The impact of remittances on poverty and human capital : evidence from Latin American household surveys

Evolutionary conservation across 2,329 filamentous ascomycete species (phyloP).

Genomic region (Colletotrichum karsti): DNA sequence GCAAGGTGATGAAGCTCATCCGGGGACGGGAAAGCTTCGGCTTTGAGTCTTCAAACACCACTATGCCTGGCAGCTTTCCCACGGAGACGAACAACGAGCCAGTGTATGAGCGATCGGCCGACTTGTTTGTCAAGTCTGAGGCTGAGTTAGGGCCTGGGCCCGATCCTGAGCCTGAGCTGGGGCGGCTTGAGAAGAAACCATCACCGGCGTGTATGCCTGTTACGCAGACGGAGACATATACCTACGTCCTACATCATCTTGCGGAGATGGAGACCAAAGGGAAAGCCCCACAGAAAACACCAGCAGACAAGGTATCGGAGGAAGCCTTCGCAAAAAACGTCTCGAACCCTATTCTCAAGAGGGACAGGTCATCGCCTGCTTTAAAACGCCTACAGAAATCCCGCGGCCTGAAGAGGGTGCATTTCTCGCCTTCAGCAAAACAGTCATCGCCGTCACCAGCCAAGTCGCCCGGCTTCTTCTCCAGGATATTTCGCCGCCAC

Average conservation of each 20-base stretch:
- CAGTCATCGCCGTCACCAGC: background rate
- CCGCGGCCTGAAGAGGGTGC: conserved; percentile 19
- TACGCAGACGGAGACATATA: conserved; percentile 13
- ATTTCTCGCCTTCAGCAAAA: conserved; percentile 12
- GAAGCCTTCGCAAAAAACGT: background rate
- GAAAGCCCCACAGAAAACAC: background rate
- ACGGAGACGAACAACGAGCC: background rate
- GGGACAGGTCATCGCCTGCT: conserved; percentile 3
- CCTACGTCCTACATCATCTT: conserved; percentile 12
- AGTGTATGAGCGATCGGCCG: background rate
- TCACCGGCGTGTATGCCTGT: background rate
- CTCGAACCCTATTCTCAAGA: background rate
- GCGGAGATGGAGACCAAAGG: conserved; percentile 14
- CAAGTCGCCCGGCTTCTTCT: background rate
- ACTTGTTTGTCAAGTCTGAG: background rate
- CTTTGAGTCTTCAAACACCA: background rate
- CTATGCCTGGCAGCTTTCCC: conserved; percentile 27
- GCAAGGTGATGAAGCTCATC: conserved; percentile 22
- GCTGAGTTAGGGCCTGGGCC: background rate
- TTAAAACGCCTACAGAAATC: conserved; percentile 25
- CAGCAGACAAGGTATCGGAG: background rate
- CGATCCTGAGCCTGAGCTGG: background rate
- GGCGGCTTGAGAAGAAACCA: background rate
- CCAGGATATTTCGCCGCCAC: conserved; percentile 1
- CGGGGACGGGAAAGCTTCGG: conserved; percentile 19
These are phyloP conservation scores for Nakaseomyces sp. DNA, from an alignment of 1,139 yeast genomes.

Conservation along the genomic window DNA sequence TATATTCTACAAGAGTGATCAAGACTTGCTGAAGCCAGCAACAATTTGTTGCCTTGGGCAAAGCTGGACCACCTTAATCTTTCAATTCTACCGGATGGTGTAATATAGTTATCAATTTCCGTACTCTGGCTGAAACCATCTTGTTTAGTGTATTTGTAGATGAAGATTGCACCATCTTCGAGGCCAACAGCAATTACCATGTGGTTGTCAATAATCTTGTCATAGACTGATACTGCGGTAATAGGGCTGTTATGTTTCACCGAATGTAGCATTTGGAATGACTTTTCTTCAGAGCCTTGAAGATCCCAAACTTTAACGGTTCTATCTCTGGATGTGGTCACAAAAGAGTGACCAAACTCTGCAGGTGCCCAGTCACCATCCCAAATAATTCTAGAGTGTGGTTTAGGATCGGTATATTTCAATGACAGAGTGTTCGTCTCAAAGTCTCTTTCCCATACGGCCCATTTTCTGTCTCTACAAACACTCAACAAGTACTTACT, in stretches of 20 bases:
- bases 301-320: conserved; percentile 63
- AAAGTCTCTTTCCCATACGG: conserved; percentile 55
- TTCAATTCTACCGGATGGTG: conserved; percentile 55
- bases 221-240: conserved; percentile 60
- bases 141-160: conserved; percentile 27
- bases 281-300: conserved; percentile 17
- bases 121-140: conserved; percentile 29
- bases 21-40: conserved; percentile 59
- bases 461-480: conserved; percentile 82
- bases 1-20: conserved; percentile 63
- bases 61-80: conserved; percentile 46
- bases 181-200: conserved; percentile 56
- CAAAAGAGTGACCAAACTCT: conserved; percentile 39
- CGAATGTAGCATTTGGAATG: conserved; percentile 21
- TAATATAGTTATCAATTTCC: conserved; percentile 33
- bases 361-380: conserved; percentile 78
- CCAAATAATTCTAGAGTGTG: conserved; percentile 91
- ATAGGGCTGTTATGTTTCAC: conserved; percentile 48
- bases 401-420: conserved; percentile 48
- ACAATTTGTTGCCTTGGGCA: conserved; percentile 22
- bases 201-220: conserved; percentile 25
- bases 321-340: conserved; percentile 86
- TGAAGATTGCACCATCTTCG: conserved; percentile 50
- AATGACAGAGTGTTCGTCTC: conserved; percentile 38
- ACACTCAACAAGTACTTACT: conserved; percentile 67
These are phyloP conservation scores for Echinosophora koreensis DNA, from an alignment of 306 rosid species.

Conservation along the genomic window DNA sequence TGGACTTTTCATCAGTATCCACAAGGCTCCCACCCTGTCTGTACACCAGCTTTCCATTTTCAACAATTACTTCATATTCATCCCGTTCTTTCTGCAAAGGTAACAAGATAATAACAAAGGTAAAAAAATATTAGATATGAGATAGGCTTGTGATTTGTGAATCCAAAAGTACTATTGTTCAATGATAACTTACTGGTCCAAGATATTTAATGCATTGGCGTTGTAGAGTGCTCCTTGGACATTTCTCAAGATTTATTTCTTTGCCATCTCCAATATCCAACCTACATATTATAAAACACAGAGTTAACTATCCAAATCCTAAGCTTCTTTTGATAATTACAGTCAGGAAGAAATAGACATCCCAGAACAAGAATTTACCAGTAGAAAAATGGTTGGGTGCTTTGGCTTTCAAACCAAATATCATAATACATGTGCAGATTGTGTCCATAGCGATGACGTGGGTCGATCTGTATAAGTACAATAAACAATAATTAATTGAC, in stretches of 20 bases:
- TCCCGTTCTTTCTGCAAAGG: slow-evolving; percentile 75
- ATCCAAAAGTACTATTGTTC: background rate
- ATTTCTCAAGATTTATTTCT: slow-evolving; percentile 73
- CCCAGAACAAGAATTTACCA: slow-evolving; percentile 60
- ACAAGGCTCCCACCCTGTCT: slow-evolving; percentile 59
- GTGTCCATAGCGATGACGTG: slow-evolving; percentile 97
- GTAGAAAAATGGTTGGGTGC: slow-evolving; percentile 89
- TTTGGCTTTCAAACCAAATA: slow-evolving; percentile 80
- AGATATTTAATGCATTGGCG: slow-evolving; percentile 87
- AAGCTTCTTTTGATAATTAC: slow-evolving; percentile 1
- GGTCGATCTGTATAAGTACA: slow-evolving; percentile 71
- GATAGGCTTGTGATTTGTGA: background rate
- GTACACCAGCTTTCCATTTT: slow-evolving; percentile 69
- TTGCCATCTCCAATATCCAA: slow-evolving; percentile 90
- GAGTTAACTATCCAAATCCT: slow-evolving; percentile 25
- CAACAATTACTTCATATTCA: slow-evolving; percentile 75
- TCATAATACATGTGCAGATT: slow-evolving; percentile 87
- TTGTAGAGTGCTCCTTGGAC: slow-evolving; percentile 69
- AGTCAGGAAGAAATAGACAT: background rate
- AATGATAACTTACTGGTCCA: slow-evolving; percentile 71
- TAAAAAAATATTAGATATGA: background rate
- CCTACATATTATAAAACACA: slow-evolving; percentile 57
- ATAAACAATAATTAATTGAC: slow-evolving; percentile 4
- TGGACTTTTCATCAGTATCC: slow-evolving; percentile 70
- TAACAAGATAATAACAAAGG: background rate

This paper explores the impact of remittances on poverty, education, and health in 11 Latin American countries using nationally representative household surveys and making an explicit attempt to account for one of the inherent costs associated with migration-the potential income that the migrant may have made at home. The main findings of the study are the following: (1) regardless of the counterfactual used remittances appear to lower poverty levels in most recipient countries; (2) yet despite this general tendency, the estimated impacts tend to be modest; and (3) there is significant country heterogeneity in the poverty reduction impact of remittances'flows. Among the aspects that have been identified in the paper that may leadto varying outcomes across countries are the percentage of households reporting remittances income, the share of remittances of recipient households belonging to the lowest quintiles of the income distribution, and the relative importance of remittances flows with respect to GDP. While remittances tend to have positive effects on education and health, this impact is often restricted to specific groups of the population.
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